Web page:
Neonatal nurses and nurse practitioners specialize in the care of acutely, and sometimes critically ill newborns. They can work in labor and delivery departments, neonatal ICUs, or other types of acute care settings. They manage neonates who may be premature, have a congenital disorder, are fighting infections, or who may have malformations that affect overall health and development. Of all the nursing specialties, neonatal nursing is one of the most highly specialized areas to get into.

Why Do I Need a Neonatal Nurse Certification?

Neonates are not just tiny adults. They have different physiology, unique health conditions, and can't fight illness and infection as well as most adults. Neonatal nurses must have very specific training not only in the care of newborns, but in the pathophysiology and disease processes that are specific to neonates. Training in the proper assessment of neonates is also crucial. Therefore, certification serves as a direct reflection of the nurse's training in neonatology.

Additionally, some employers require certification in order to work in NICUs, ERs, and other neonatal specialty areas. Neonatal nurse practitioners may also be required to be certified in order to be licensed (depending on the state).

Where Can I Get a Neonatal Nurse Certification?

There are a few places where nurses can obtain certification in this specialty:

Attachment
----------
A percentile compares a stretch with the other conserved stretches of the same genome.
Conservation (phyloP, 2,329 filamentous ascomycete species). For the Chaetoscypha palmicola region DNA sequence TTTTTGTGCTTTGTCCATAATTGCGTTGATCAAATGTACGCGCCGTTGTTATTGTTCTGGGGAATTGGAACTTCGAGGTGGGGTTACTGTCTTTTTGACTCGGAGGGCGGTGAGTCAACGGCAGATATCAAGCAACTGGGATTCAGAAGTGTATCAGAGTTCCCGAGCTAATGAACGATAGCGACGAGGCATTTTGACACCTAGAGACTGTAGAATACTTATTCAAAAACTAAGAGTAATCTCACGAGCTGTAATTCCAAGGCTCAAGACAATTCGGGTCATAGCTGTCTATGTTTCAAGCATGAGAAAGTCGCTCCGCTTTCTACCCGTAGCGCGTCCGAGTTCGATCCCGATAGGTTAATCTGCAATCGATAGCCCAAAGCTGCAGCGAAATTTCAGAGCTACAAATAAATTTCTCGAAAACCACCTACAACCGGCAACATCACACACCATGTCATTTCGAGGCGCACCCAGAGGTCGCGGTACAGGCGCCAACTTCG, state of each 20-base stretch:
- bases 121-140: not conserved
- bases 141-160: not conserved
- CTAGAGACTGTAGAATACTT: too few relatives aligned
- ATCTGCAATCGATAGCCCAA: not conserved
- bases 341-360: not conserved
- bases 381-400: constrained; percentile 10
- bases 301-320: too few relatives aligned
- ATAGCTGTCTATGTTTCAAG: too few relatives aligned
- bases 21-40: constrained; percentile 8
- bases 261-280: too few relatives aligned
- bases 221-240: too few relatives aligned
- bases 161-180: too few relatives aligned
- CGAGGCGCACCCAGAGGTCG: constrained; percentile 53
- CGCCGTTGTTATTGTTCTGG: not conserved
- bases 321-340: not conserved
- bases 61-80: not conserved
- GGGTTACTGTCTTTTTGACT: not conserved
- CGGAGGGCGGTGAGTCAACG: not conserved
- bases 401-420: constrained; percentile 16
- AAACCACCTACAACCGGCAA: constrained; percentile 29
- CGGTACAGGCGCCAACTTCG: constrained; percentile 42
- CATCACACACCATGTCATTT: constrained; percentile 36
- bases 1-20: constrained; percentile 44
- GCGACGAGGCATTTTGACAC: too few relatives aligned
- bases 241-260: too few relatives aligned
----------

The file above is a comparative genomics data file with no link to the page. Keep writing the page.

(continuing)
The American Association of Critical Care Nurses (AACN)

Certificate Name: Critical Care RN (Neonatal), Critical Care RN Knowledge Professional (Neonatal), Acute Care Clinical Nurse Specialist (Neonatal)

Credential Awarded: CCRN (Neonatal), CCRN-K (Neonatal), ACCNS-N

Cost: CCRN: AACN Members $239. Non-Members $344

ACCNS-N: AACN Members $255. Non-Members $360

Certification Requirements & Eligibility

Requirements for certification depends on which certification is desired. For example, the requirements to sit for the general CCRN certification exam include:

  • A current, unencumbered RN or APRN license
  • Have practiced a minimum of 1,750 hours as an RN or APRN in the direct care of critically or acutely ill neonates within the previous two years. 875 of those hours must have been in the most recent year prior to application. Or,
  • Practice as an RN or APRN for a minimum of five years, and have worked a minimum of 2,000 hours in the direct care of critically ill neonates. 144 of those hours must have been in the preceding year prior to application.

National Certification Corporation (NCC)

Certificate Name: Neonatal Intensive Care Nursing, Inpatient Obstetric Nursing, Maternal Newborn Nursing, Low Risk Neonatal Nursing, Neonatal Nurse Practitioner

Credential Awarded: RNC-NIC, RNC-OB, RNC-MNN, RNC-LRN, NNP-BC

Cost: $325

Certification Requirements & Eligibility

The requirements for certification through NCC include the following criteria (NP certification requirements can be found here):

  • Current RN license
  • A minimum of 24 months specialty experience as an RN (2,000 hours). This can be in direct patient care, administration, or research
  • Practice time and hours must be met

See All Nursing Certifications